Facebook to acquire Pittsburgh-based Mobile Technologies
Social media giant Facebook will buy a Pittsburgh-based language technology company founded by a Carnegie Mellon University computer scientist, the companies announced on their websites Tuesday.
The acquisition of Mobile Technologies and its Jibbigo speech translation app by the world's most popular social-networking site adds to a list of CMU-related tech startups that have gained international exposure or financing in the past few years.
“It says good things. It says if you want to start a company in this general field, Pittsburgh is the place to do it,” said Jaime Carbonell, director of the Language Technologies Institute at CMU and a colleague of Mobile Technologies founder Alex Waibel. “The people are here, and the technology is here.”
Waibel, a professor at CMU and the University of Karlsruhe in Germany, was out of the country and could not be reached.
“We look forward to continuing to develop our technology at Facebook and finding new and interesting ways to apply it to Facebook's long-term product roadmap,” Mobile Technologies said in a statement posted at jibbigo.com.
It said the company's unspecified number of employees would move to Facebook's headquarters in Menlo Park, Calif.
Waibel has labs in Pittsburgh, Germany, Hong Kong and Silicon Valley.
Waibel's company, founded in 2001, will help Facebook improve products as voice technology becomes an increasingly important way for people to navigate the Web, Tom Stocky, a product-management director at Facebook, said on the company's website.
“Although more than a billion people around the world already use Facebook every month, we are always looking for ways to help connect the rest of the world as well,” Stocky wrote. “This acquisition is an investment in our long-term product road map as we continue toward our company's mission.”
Neither company disclosed terms of the deal.
Waibel developed Jibbigo and introduced it in 2009. It stands for “gibberish of language on the go.” The app used technology perfected at Carnegie Mellon's Silicon Valley campus.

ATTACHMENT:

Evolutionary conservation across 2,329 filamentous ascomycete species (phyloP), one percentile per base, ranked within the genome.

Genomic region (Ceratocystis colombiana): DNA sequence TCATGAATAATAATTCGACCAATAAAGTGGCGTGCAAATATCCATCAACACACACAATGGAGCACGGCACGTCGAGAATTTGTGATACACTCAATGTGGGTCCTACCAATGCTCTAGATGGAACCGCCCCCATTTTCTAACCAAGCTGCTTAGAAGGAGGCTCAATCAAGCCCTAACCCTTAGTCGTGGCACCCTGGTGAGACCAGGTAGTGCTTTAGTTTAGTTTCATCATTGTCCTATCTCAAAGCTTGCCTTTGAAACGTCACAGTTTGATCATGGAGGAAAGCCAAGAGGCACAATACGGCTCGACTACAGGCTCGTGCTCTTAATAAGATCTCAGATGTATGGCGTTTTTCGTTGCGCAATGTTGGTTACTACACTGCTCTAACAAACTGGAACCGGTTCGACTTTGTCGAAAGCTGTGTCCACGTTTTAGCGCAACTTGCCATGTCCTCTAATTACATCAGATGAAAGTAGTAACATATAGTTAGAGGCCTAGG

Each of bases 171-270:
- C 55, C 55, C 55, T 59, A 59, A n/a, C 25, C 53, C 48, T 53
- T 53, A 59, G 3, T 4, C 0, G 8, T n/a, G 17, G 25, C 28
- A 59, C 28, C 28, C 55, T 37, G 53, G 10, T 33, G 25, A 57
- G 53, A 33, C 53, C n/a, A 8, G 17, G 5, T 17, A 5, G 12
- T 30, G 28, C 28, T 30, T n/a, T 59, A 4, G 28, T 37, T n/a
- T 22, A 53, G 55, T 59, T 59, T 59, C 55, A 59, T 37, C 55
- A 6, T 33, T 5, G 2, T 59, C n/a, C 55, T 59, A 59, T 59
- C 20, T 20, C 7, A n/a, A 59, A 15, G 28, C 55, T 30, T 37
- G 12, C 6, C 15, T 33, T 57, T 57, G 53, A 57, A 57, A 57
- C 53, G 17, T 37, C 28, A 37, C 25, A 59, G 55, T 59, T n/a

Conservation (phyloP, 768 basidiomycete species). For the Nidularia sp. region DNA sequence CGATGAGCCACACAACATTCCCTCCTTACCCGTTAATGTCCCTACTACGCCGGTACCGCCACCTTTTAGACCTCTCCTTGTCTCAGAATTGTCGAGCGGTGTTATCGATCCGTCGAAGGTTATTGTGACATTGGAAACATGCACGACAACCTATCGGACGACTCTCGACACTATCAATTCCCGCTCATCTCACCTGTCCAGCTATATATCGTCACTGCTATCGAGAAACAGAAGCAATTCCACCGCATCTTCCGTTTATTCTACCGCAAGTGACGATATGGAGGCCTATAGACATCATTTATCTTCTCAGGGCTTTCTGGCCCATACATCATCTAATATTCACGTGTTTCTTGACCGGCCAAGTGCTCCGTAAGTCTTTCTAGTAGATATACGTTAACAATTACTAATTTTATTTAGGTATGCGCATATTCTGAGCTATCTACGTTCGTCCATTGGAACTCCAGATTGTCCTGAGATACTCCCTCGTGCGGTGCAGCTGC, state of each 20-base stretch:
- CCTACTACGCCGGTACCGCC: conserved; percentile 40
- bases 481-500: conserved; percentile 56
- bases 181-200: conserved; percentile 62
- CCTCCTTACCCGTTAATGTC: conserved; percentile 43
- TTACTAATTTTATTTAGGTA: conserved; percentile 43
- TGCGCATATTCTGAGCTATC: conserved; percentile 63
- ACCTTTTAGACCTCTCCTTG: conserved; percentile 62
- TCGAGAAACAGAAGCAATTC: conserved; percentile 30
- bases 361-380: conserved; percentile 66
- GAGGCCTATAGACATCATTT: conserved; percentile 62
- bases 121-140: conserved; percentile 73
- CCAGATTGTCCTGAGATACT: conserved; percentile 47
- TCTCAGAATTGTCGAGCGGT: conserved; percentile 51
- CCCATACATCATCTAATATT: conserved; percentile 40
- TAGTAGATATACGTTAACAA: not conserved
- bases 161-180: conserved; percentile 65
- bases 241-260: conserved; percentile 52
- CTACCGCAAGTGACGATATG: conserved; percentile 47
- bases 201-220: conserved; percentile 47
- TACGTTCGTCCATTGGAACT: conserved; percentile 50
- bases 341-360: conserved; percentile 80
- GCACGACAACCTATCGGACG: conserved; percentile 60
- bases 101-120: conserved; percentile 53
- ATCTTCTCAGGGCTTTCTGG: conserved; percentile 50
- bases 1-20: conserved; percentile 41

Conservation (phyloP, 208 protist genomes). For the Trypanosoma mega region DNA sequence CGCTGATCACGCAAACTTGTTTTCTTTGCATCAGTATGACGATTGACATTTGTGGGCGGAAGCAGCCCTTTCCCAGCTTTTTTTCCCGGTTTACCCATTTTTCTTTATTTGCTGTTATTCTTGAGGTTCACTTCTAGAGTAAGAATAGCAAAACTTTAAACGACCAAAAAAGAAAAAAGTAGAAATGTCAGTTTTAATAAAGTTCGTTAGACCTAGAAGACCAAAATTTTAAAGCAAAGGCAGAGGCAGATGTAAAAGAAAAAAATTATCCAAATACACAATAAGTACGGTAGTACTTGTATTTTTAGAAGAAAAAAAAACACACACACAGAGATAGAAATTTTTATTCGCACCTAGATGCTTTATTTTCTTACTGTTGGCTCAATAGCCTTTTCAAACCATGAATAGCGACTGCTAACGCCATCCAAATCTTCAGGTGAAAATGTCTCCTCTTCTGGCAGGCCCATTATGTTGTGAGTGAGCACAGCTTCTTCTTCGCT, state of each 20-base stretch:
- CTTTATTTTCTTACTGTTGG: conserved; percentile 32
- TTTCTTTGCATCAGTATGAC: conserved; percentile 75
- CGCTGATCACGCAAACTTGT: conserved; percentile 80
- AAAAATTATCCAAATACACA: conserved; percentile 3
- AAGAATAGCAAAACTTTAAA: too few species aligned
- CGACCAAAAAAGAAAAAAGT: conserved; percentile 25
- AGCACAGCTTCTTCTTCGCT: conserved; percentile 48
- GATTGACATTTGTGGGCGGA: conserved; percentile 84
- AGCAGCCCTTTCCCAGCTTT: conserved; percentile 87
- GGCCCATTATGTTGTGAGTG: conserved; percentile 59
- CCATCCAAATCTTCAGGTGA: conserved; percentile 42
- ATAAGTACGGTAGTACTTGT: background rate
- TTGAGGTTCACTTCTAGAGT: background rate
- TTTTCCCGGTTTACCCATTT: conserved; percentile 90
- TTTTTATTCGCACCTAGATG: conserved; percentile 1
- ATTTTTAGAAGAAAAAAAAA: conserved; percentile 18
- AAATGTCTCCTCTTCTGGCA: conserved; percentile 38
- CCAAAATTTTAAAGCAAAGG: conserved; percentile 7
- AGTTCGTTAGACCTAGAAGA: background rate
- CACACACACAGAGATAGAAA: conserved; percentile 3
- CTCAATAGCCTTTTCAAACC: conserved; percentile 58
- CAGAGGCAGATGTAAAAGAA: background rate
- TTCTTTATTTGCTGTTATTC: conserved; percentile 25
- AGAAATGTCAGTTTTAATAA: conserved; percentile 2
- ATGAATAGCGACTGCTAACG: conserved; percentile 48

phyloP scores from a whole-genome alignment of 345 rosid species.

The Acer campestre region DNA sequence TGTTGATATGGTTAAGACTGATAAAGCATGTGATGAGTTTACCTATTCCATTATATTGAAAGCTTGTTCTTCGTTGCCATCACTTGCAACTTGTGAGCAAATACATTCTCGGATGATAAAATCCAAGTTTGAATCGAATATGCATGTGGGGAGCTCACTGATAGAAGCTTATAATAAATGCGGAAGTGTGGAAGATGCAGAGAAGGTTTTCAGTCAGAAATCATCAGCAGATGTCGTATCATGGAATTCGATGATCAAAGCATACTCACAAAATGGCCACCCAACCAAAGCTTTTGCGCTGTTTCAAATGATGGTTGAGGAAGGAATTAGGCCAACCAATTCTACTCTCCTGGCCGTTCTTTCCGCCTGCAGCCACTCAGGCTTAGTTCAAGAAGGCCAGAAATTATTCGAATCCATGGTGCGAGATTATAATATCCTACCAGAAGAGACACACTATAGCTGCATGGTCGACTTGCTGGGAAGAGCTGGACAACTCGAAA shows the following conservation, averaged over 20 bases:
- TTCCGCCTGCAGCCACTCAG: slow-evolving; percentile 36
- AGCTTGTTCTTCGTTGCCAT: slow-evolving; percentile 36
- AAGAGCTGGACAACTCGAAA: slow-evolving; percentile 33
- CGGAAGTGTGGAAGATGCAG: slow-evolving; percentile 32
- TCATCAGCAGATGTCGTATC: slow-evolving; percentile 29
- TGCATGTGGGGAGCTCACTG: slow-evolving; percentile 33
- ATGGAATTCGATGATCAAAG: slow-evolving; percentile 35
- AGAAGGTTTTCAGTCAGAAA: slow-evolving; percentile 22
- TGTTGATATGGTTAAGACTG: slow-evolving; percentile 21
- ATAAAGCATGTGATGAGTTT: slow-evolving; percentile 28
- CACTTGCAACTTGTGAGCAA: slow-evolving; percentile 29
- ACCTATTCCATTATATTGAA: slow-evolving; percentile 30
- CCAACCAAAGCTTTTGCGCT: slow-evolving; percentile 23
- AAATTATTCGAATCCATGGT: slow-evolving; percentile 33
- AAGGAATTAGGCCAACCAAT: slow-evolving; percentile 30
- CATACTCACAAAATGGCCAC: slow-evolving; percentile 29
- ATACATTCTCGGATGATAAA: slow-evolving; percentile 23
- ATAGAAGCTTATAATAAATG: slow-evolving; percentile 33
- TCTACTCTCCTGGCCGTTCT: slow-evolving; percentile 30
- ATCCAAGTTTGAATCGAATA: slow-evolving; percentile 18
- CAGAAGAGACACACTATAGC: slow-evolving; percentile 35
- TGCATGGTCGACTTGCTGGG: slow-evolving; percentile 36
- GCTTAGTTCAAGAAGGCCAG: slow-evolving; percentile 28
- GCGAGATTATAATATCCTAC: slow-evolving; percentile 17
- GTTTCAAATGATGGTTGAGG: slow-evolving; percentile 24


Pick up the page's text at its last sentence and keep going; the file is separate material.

Its latest iPhone translator app allows someone to speak one of more than 20 languages into the phone and get a translation in the language of choice.
Several websites that rate mobile apps gave Jibbigo high marks in recent years as it gained popularity among students and travelers.
The app's Pittsburgh connection helps CMU cultivate more talent and build on what has become a prime platform for computer science and language technology, Carbonell said.
“There is this huge cloud of spinoff companies now and they are successful, with a rate of about 75 percent,” he said.
They include the Recaptcha technology that CMU professor Luis von Ahn developed and Google bought three years ago; Lycos, an early search engine that patented technology used today; and the Vivisimo data company that IBM acquired last year.
Staff writer Alex Nixon and Bloomberg News contributed. David Conti is a Trib Total Media staff writer. Reach him at 412-388-5802 or firstname.lastname@example.org.
Show commenting policy
TribLive commenting policy
You are solely responsible for your comments and by using TribLive.com you agree to our Terms of Service.
We moderate comments. Our goal is to provide substantive commentary for a general readership. By screening submissions, we provide a space where readers can share intelligent and informed commentary that enhances the quality of our news and information.
While most comments will be posted if they are on-topic and not abusive, moderating decisions are subjective. We will make them as carefully and consistently as we can. Because of the volume of reader comments, we cannot review individual moderation decisions with readers.
We value thoughtful comments representing a range of views that make their point quickly and politely. We make an effort to protect discussions from repeated comments either by the same reader or different readers.
We follow the same standards for taste as the daily newspaper. A few things we won't tolerate: personal attacks, obscenity, vulgarity, profanity (including expletives and letters followed by dashes), commercial promotion, impersonations, incoherence, proselytizing and SHOUTING. Don't include URLs to Web sites.
We do not edit comments. They are either approved or deleted. We reserve the right to edit a comment that is quoted or excerpted in an article. In this case, we may fix spelling and punctuation.
We welcome strong opinions and criticism of our work, but we don't want comments to become bogged down with discussions of our policies and we will moderate accordingly.
We appreciate it when readers and people quoted in articles or blog posts point out errors of fact or emphasis and will investigate all assertions. But these suggestions should be sent via e-mail. To avoid distracting other readers, we won't publish comments that suggest a correction. Instead, corrections will be made in a blog post or in an article.
- Strengthening U.S. growth reflects help from Federal Reserve
- How to avoid Amazon and still get deals
- Sweet tooth will cost you more next year
- Radiation detection of drilling waste nearly set at W.Va. landfills
- Mylan’s 3Q profit triples on strong U.S. sales
- Profit falls at vitamin retailer GNC Holdings in third quarter
- Bayer profit edges higher, raises forecasts
- Highmark’s new REMWorks Sleep Store will sell sleep apnea equipment
- CCAC, Energy Innovation Center respond to energy industry’s growing demand
- Apple CEO Tim Cook: ‘I’m proud to be gay’
- Hedge funds sue to block EDMC deal